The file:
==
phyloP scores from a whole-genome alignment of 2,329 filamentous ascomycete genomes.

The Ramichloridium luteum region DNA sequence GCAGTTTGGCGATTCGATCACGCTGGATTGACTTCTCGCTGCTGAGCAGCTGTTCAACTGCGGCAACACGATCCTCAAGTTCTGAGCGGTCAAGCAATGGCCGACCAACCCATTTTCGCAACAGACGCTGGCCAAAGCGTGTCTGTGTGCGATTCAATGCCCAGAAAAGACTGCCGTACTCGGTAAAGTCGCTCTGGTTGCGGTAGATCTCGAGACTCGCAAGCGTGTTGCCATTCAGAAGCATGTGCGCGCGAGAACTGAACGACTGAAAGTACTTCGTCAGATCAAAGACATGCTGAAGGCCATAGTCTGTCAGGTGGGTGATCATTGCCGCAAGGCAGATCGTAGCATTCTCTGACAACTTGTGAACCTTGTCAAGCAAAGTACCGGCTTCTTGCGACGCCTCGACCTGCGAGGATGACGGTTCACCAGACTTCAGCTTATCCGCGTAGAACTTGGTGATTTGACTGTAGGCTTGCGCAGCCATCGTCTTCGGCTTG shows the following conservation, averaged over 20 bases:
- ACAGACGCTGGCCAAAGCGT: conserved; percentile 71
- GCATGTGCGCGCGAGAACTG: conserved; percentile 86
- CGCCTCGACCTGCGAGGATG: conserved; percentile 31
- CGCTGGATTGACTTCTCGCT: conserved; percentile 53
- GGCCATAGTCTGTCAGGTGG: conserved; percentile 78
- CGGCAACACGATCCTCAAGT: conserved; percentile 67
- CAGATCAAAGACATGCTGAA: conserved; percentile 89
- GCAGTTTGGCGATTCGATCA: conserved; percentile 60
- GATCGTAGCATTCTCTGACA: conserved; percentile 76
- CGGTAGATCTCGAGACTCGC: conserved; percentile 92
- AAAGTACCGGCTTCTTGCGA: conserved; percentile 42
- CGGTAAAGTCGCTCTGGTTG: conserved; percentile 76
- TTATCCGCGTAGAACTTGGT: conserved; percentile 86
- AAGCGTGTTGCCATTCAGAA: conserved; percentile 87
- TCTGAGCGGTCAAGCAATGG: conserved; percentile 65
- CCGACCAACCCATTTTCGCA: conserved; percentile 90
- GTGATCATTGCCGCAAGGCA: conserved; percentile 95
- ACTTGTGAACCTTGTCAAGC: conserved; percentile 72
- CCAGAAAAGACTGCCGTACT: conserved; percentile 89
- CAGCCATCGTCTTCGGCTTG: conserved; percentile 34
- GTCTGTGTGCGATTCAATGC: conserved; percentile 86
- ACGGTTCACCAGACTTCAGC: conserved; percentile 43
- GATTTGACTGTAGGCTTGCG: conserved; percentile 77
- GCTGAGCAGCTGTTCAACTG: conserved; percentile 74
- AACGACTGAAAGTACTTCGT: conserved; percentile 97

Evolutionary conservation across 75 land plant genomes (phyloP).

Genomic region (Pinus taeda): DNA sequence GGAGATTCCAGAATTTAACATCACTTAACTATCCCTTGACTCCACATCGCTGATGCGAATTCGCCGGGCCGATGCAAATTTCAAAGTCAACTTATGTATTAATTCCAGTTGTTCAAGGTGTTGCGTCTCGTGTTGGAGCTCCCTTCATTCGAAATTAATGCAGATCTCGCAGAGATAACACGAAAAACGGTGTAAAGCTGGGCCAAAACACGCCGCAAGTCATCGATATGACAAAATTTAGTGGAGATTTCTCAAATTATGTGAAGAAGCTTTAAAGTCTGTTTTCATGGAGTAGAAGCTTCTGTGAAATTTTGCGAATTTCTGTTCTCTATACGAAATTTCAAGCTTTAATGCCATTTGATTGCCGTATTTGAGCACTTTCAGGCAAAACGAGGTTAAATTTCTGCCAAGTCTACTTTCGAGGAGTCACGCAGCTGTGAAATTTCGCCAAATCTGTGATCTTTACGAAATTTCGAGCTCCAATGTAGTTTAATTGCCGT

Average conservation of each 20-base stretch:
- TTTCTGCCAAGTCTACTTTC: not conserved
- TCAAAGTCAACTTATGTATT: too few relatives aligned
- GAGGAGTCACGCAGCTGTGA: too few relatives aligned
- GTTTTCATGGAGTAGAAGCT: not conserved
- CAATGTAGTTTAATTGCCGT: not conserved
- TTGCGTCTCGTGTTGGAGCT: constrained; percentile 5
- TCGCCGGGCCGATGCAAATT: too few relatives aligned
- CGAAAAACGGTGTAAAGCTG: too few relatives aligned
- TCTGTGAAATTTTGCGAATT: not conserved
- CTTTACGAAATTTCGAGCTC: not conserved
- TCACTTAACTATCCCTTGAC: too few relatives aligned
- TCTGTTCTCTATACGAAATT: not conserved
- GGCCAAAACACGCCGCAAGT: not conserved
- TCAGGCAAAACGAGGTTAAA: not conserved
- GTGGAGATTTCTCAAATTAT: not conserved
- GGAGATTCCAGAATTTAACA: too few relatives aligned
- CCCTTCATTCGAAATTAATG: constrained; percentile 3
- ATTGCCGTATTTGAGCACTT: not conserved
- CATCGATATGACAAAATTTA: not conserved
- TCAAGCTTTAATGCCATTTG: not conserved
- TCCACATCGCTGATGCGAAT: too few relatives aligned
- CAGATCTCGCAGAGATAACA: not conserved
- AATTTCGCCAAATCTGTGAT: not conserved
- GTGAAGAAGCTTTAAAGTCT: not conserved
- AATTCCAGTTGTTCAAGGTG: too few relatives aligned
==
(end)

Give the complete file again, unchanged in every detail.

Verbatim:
phyloP scores from a whole-genome alignment of 2,329 filamentous ascomycete genomes.

The Ramichloridium luteum region DNA sequence GCAGTTTGGCGATTCGATCACGCTGGATTGACTTCTCGCTGCTGAGCAGCTGTTCAACTGCGGCAACACGATCCTCAAGTTCTGAGCGGTCAAGCAATGGCCGACCAACCCATTTTCGCAACAGACGCTGGCCAAAGCGTGTCTGTGTGCGATTCAATGCCCAGAAAAGACTGCCGTACTCGGTAAAGTCGCTCTGGTTGCGGTAGATCTCGAGACTCGCAAGCGTGTTGCCATTCAGAAGCATGTGCGCGCGAGAACTGAACGACTGAAAGTACTTCGTCAGATCAAAGACATGCTGAAGGCCATAGTCTGTCAGGTGGGTGATCATTGCCGCAAGGCAGATCGTAGCATTCTCTGACAACTTGTGAACCTTGTCAAGCAAAGTACCGGCTTCTTGCGACGCCTCGACCTGCGAGGATGACGGTTCACCAGACTTCAGCTTATCCGCGTAGAACTTGGTGATTTGACTGTAGGCTTGCGCAGCCATCGTCTTCGGCTTG shows the following conservation, averaged over 20 bases:
- ACAGACGCTGGCCAAAGCGT: conserved; percentile 71
- GCATGTGCGCGCGAGAACTG: conserved; percentile 86
- CGCCTCGACCTGCGAGGATG: conserved; percentile 31
- CGCTGGATTGACTTCTCGCT: conserved; percentile 53
- GGCCATAGTCTGTCAGGTGG: conserved; percentile 78
- CGGCAACACGATCCTCAAGT: conserved; percentile 67
- CAGATCAAAGACATGCTGAA: conserved; percentile 89
- GCAGTTTGGCGATTCGATCA: conserved; percentile 60
- GATCGTAGCATTCTCTGACA: conserved; percentile 76
- CGGTAGATCTCGAGACTCGC: conserved; percentile 92
- AAAGTACCGGCTTCTTGCGA: conserved; percentile 42
- CGGTAAAGTCGCTCTGGTTG: conserved; percentile 76
- TTATCCGCGTAGAACTTGGT: conserved; percentile 86
- AAGCGTGTTGCCATTCAGAA: conserved; percentile 87
- TCTGAGCGGTCAAGCAATGG: conserved; percentile 65
- CCGACCAACCCATTTTCGCA: conserved; percentile 90
- GTGATCATTGCCGCAAGGCA: conserved; percentile 95
- ACTTGTGAACCTTGTCAAGC: conserved; percentile 72
- CCAGAAAAGACTGCCGTACT: conserved; percentile 89
- CAGCCATCGTCTTCGGCTTG: conserved; percentile 34
- GTCTGTGTGCGATTCAATGC: conserved; percentile 86
- ACGGTTCACCAGACTTCAGC: conserved; percentile 43
- GATTTGACTGTAGGCTTGCG: conserved; percentile 77
- GCTGAGCAGCTGTTCAACTG: conserved; percentile 74
- AACGACTGAAAGTACTTCGT: conserved; percentile 97

Evolutionary conservation across 75 land plant genomes (phyloP).

Genomic region (Pinus taeda): DNA sequence GGAGATTCCAGAATTTAACATCACTTAACTATCCCTTGACTCCACATCGCTGATGCGAATTCGCCGGGCCGATGCAAATTTCAAAGTCAACTTATGTATTAATTCCAGTTGTTCAAGGTGTTGCGTCTCGTGTTGGAGCTCCCTTCATTCGAAATTAATGCAGATCTCGCAGAGATAACACGAAAAACGGTGTAAAGCTGGGCCAAAACACGCCGCAAGTCATCGATATGACAAAATTTAGTGGAGATTTCTCAAATTATGTGAAGAAGCTTTAAAGTCTGTTTTCATGGAGTAGAAGCTTCTGTGAAATTTTGCGAATTTCTGTTCTCTATACGAAATTTCAAGCTTTAATGCCATTTGATTGCCGTATTTGAGCACTTTCAGGCAAAACGAGGTTAAATTTCTGCCAAGTCTACTTTCGAGGAGTCACGCAGCTGTGAAATTTCGCCAAATCTGTGATCTTTACGAAATTTCGAGCTCCAATGTAGTTTAATTGCCGT

Average conservation of each 20-base stretch:
- TTTCTGCCAAGTCTACTTTC: not conserved
- TCAAAGTCAACTTATGTATT: too few relatives aligned
- GAGGAGTCACGCAGCTGTGA: too few relatives aligned
- GTTTTCATGGAGTAGAAGCT: not conserved
- CAATGTAGTTTAATTGCCGT: not conserved
- TTGCGTCTCGTGTTGGAGCT: constrained; percentile 5
- TCGCCGGGCCGATGCAAATT: too few relatives aligned
- CGAAAAACGGTGTAAAGCTG: too few relatives aligned
- TCTGTGAAATTTTGCGAATT: not conserved
- CTTTACGAAATTTCGAGCTC: not conserved
- TCACTTAACTATCCCTTGAC: too few relatives aligned
- TCTGTTCTCTATACGAAATT: not conserved
- GGCCAAAACACGCCGCAAGT: not conserved
- TCAGGCAAAACGAGGTTAAA: not conserved
- GTGGAGATTTCTCAAATTAT: not conserved
- GGAGATTCCAGAATTTAACA: too few relatives aligned
- CCCTTCATTCGAAATTAATG: constrained; percentile 3
- ATTGCCGTATTTGAGCACTT: not conserved
- CATCGATATGACAAAATTTA: not conserved
- TCAAGCTTTAATGCCATTTG: not conserved
- TCCACATCGCTGATGCGAAT: too few relatives aligned
- CAGATCTCGCAGAGATAACA: not conserved
- AATTTCGCCAAATCTGTGAT: not conserved
- GTGAAGAAGCTTTAAAGTCT: not conserved
- AATTCCAGTTGTTCAAGGTG: too few relatives aligned